NY Times: GOP Tries to Appease Jorge Ramos on Immigration

From the New York Times:

For years, Mr. Ramos largely aimed his ire at President Obama for breaking his 2008 campaign promise — made directly to Mr. Ramos — that he would propose an overhaul of the nation’s immigration system in his first year in office, and for deporting two million people since. Even after Mr. Obama announced late last year that nearly half of the estimated 11 million undocumented immigrants could apply to work without fear of deportation, Mr. Ramos confronted him during a Nashville forum for having “destroyed many families” by not acting sooner.

But Mr. Ramos’s focus has changed, he said in an interview here: “Now is the turn of Republicans.”

This weekend, the Spanish-language Univision, and Fusion, its English-language venture with ABC News, will cover the first gathering of 2016 Republican presidential aspirants, at a conservative forum in Des Moines on Saturday organized by Representative Steve King of Iowa. Mr. King, an immigration hard-liner, is well known to Latinos for remarks like one claiming that most young border-crossers have “calves the size of cantaloupes because they’re hauling 75 pounds of marijuana.”

That coverage follows Mr. Ramos’s in-depth reporting last week of House Republicans’ vote to block Mr. Obama’s immigration orders and deport up to four million people, mainly so-called Dreamers brought to the United States as children and the parents of American citizens. Given Republicans’ immigration stance, Mr. Ramos expects to cover more such stories through 2016.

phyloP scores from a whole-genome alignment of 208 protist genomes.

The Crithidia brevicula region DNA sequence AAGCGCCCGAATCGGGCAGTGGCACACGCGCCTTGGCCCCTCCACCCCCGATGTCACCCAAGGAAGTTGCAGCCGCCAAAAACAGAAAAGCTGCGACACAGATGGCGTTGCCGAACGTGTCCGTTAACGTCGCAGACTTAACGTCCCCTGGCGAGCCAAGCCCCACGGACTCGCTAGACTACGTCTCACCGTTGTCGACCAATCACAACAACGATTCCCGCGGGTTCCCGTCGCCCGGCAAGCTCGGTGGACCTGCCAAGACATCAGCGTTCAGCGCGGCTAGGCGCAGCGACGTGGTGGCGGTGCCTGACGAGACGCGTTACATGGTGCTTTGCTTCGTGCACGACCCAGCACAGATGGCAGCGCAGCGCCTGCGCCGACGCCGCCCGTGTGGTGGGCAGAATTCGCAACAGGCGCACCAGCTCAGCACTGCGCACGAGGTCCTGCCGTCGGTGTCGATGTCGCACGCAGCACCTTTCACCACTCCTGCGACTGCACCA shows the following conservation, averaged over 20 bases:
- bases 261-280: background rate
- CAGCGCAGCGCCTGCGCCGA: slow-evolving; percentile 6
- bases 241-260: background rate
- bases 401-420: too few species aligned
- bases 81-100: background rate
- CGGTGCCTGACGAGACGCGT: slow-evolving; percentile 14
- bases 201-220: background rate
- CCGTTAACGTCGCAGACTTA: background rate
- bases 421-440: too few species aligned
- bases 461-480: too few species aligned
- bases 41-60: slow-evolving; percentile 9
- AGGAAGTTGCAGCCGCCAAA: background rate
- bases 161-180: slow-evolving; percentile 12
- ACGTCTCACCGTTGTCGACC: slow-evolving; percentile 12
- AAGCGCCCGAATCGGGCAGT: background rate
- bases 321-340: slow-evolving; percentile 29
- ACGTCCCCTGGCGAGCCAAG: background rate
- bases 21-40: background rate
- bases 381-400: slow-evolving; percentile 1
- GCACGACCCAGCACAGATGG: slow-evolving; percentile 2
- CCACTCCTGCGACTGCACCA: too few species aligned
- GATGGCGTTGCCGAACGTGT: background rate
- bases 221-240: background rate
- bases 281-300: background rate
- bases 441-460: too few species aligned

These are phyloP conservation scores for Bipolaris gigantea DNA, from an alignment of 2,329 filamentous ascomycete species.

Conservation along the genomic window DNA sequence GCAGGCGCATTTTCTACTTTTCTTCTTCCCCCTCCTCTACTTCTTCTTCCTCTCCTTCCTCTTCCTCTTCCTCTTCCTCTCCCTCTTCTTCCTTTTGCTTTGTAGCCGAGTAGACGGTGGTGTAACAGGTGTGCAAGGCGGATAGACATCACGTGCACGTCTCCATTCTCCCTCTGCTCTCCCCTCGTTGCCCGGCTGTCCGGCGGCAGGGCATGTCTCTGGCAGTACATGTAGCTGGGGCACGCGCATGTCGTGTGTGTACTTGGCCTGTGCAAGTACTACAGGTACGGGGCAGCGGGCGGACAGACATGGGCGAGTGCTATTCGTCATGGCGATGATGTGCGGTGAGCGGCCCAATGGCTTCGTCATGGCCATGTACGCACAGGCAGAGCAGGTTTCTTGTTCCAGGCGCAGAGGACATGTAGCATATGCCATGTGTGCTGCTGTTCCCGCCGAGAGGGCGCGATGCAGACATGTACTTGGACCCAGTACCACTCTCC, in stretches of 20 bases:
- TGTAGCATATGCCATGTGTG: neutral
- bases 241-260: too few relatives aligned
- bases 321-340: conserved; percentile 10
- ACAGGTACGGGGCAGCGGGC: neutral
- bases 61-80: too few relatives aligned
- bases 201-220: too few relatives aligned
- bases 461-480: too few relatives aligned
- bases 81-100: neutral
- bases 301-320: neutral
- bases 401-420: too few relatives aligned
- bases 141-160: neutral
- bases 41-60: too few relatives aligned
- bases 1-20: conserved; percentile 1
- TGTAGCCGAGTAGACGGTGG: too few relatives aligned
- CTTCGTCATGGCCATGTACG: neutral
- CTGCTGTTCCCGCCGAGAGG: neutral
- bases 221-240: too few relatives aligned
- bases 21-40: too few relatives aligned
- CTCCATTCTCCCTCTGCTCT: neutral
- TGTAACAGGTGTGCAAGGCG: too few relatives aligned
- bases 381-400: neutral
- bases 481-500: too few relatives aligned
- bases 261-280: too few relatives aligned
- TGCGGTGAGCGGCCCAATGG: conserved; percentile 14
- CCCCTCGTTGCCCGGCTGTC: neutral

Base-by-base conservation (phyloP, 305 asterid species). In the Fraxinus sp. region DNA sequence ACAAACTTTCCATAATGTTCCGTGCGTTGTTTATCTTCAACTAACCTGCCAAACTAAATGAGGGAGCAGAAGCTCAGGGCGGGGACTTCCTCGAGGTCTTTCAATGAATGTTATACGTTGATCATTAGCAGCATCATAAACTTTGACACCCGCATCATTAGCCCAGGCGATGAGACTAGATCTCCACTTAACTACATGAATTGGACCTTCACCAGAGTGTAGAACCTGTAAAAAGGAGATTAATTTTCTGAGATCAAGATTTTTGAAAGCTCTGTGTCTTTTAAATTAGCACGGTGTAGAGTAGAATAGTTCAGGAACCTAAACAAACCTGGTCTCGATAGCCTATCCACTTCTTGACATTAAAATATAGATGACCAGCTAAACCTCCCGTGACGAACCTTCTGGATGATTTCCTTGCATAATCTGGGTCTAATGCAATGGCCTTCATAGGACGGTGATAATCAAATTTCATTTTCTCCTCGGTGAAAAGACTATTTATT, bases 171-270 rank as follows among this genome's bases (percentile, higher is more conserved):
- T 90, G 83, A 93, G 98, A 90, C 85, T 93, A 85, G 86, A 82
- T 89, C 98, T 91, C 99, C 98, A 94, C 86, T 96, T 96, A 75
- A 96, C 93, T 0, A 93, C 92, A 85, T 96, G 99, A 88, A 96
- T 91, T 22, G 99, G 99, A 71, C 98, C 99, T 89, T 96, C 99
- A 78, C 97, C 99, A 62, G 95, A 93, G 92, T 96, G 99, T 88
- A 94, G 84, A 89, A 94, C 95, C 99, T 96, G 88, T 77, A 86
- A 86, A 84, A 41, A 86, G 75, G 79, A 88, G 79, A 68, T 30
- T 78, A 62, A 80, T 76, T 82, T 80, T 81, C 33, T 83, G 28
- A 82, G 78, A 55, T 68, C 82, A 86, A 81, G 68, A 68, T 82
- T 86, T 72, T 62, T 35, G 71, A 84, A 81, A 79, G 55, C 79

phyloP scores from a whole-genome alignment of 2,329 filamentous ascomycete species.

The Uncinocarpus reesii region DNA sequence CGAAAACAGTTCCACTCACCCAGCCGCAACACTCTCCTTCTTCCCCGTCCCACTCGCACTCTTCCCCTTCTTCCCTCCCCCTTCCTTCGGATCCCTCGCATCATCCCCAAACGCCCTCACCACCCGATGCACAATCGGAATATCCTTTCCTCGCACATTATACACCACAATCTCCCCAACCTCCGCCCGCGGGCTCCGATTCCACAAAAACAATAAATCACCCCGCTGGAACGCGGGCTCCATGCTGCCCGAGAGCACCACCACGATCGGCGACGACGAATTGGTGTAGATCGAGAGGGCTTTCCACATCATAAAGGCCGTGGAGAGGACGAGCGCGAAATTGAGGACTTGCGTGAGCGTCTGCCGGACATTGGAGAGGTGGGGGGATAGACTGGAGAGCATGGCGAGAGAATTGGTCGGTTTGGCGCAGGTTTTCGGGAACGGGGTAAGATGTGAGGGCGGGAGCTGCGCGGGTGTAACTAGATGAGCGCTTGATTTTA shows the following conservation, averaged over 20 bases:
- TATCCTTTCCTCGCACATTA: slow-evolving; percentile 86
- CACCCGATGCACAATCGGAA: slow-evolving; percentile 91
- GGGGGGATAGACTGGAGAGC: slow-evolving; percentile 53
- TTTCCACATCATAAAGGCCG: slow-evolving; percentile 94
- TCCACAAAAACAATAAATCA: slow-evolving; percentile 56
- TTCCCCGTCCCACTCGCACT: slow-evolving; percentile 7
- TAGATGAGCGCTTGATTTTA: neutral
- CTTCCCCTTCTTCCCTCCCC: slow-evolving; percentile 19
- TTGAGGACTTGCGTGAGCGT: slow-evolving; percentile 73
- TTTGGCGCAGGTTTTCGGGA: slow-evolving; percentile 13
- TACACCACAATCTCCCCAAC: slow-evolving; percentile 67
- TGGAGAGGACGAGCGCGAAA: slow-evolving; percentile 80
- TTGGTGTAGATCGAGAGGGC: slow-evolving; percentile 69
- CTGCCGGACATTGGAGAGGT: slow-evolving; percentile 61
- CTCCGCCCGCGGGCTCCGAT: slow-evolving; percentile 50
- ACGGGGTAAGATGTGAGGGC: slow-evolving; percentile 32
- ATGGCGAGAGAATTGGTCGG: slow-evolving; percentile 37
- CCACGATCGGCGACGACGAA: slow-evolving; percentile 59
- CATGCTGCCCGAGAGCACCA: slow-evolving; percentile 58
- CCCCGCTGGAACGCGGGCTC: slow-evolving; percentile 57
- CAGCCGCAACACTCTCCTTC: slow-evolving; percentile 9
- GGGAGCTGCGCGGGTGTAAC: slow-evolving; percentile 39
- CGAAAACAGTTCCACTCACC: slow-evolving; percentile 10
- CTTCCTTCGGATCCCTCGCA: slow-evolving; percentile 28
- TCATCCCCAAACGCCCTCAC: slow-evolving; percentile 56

And that has some Republicans worried.

“Remember what L.B.J. said, ‘When you lose Walter Cronkite, you’ve lost the war’?” said Matthew Dowd, a campaign adviser to George W. Bush, recalling the oft-cited if disputed story that President Lyndon B. Johnson said he lost “middle America” when Cronkite turned against the Vietnam War. Among Latino voters, Mr. Ramos has the sort of influence and audience that Cronkite had more broadly among Americans in his day.

Mr. Ramos is “not only a journalist, he’s become the voice of the Latino constituency,” Mr. Dowd said. “And that’s where Republicans have to worry — you don’t want to lose Jorge Ramos.”

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